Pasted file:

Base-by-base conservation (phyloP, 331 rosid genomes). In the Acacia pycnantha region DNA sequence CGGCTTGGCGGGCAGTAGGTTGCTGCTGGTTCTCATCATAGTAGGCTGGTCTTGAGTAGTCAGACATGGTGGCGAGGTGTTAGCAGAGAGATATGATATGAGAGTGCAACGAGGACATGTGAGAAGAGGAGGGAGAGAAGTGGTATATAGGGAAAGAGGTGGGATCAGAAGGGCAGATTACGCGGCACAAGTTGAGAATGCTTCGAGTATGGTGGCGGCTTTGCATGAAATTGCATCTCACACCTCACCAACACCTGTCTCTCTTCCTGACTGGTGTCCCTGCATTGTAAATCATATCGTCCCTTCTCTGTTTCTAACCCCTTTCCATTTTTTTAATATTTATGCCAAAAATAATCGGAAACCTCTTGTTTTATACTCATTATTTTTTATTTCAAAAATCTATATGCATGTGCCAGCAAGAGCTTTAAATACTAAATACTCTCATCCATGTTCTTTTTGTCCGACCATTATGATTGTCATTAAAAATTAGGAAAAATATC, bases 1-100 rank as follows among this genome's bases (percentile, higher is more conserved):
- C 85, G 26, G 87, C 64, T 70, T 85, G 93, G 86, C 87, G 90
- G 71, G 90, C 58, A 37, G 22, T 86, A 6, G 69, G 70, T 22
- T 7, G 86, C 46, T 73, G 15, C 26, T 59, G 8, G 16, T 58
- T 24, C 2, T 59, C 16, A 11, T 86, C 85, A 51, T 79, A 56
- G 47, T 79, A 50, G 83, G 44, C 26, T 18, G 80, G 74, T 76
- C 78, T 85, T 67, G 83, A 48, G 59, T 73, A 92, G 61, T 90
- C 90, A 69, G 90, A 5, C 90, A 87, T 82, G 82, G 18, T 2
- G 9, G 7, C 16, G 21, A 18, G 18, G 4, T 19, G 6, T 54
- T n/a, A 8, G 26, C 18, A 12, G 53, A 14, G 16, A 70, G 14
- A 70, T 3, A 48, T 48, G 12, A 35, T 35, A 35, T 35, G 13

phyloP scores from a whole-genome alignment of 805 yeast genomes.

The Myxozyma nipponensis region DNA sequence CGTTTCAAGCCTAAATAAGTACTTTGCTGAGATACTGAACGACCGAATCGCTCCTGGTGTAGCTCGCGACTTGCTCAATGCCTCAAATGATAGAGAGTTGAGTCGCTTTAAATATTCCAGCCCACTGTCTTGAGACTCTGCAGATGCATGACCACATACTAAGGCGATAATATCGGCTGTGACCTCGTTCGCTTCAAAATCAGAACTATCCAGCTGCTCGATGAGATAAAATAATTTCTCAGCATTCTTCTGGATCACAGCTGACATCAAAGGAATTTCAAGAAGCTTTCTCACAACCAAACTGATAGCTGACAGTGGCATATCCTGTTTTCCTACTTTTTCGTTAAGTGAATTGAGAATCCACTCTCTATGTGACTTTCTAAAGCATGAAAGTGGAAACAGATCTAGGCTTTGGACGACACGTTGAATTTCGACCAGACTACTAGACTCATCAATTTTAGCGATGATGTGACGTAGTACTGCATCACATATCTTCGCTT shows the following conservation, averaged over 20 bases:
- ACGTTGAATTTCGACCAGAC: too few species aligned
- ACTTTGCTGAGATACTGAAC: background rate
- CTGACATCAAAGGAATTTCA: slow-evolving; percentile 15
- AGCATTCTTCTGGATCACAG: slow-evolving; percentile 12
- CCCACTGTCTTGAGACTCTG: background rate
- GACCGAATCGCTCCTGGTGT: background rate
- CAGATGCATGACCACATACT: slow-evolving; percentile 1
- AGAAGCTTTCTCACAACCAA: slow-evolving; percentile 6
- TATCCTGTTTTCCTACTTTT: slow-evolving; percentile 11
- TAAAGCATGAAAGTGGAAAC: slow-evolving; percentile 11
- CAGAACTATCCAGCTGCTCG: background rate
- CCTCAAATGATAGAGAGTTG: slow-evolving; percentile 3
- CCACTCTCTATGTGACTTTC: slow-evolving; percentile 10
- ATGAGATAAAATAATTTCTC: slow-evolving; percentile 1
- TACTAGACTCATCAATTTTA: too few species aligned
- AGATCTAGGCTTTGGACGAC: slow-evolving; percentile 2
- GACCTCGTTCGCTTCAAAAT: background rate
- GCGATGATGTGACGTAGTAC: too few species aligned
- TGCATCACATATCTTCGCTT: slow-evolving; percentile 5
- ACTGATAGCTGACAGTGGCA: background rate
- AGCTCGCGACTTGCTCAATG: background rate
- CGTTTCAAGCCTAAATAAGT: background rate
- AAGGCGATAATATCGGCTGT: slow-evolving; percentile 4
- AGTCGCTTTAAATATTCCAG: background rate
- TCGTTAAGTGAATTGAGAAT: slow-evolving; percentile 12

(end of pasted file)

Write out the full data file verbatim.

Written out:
Base-by-base conservation (phyloP, 331 rosid genomes). In the Acacia pycnantha region DNA sequence CGGCTTGGCGGGCAGTAGGTTGCTGCTGGTTCTCATCATAGTAGGCTGGTCTTGAGTAGTCAGACATGGTGGCGAGGTGTTAGCAGAGAGATATGATATGAGAGTGCAACGAGGACATGTGAGAAGAGGAGGGAGAGAAGTGGTATATAGGGAAAGAGGTGGGATCAGAAGGGCAGATTACGCGGCACAAGTTGAGAATGCTTCGAGTATGGTGGCGGCTTTGCATGAAATTGCATCTCACACCTCACCAACACCTGTCTCTCTTCCTGACTGGTGTCCCTGCATTGTAAATCATATCGTCCCTTCTCTGTTTCTAACCCCTTTCCATTTTTTTAATATTTATGCCAAAAATAATCGGAAACCTCTTGTTTTATACTCATTATTTTTTATTTCAAAAATCTATATGCATGTGCCAGCAAGAGCTTTAAATACTAAATACTCTCATCCATGTTCTTTTTGTCCGACCATTATGATTGTCATTAAAAATTAGGAAAAATATC, bases 1-100 rank as follows among this genome's bases (percentile, higher is more conserved):
- C 85, G 26, G 87, C 64, T 70, T 85, G 93, G 86, C 87, G 90
- G 71, G 90, C 58, A 37, G 22, T 86, A 6, G 69, G 70, T 22
- T 7, G 86, C 46, T 73, G 15, C 26, T 59, G 8, G 16, T 58
- T 24, C 2, T 59, C 16, A 11, T 86, C 85, A 51, T 79, A 56
- G 47, T 79, A 50, G 83, G 44, C 26, T 18, G 80, G 74, T 76
- C 78, T 85, T 67, G 83, A 48, G 59, T 73, A 92, G 61, T 90
- C 90, A 69, G 90, A 5, C 90, A 87, T 82, G 82, G 18, T 2
- G 9, G 7, C 16, G 21, A 18, G 18, G 4, T 19, G 6, T 54
- T n/a, A 8, G 26, C 18, A 12, G 53, A 14, G 16, A 70, G 14
- A 70, T 3, A 48, T 48, G 12, A 35, T 35, A 35, T 35, G 13

phyloP scores from a whole-genome alignment of 805 yeast genomes.

The Myxozyma nipponensis region DNA sequence CGTTTCAAGCCTAAATAAGTACTTTGCTGAGATACTGAACGACCGAATCGCTCCTGGTGTAGCTCGCGACTTGCTCAATGCCTCAAATGATAGAGAGTTGAGTCGCTTTAAATATTCCAGCCCACTGTCTTGAGACTCTGCAGATGCATGACCACATACTAAGGCGATAATATCGGCTGTGACCTCGTTCGCTTCAAAATCAGAACTATCCAGCTGCTCGATGAGATAAAATAATTTCTCAGCATTCTTCTGGATCACAGCTGACATCAAAGGAATTTCAAGAAGCTTTCTCACAACCAAACTGATAGCTGACAGTGGCATATCCTGTTTTCCTACTTTTTCGTTAAGTGAATTGAGAATCCACTCTCTATGTGACTTTCTAAAGCATGAAAGTGGAAACAGATCTAGGCTTTGGACGACACGTTGAATTTCGACCAGACTACTAGACTCATCAATTTTAGCGATGATGTGACGTAGTACTGCATCACATATCTTCGCTT shows the following conservation, averaged over 20 bases:
- ACGTTGAATTTCGACCAGAC: too few species aligned
- ACTTTGCTGAGATACTGAAC: background rate
- CTGACATCAAAGGAATTTCA: slow-evolving; percentile 15
- AGCATTCTTCTGGATCACAG: slow-evolving; percentile 12
- CCCACTGTCTTGAGACTCTG: background rate
- GACCGAATCGCTCCTGGTGT: background rate
- CAGATGCATGACCACATACT: slow-evolving; percentile 1
- AGAAGCTTTCTCACAACCAA: slow-evolving; percentile 6
- TATCCTGTTTTCCTACTTTT: slow-evolving; percentile 11
- TAAAGCATGAAAGTGGAAAC: slow-evolving; percentile 11
- CAGAACTATCCAGCTGCTCG: background rate
- CCTCAAATGATAGAGAGTTG: slow-evolving; percentile 3
- CCACTCTCTATGTGACTTTC: slow-evolving; percentile 10
- ATGAGATAAAATAATTTCTC: slow-evolving; percentile 1
- TACTAGACTCATCAATTTTA: too few species aligned
- AGATCTAGGCTTTGGACGAC: slow-evolving; percentile 2
- GACCTCGTTCGCTTCAAAAT: background rate
- GCGATGATGTGACGTAGTAC: too few species aligned
- TGCATCACATATCTTCGCTT: slow-evolving; percentile 5
- ACTGATAGCTGACAGTGGCA: background rate
- AGCTCGCGACTTGCTCAATG: background rate
- CGTTTCAAGCCTAAATAAGT: background rate
- AAGGCGATAATATCGGCTGT: slow-evolving; percentile 4
- AGTCGCTTTAAATATTCCAG: background rate
- TCGTTAAGTGAATTGAGAAT: slow-evolving; percentile 12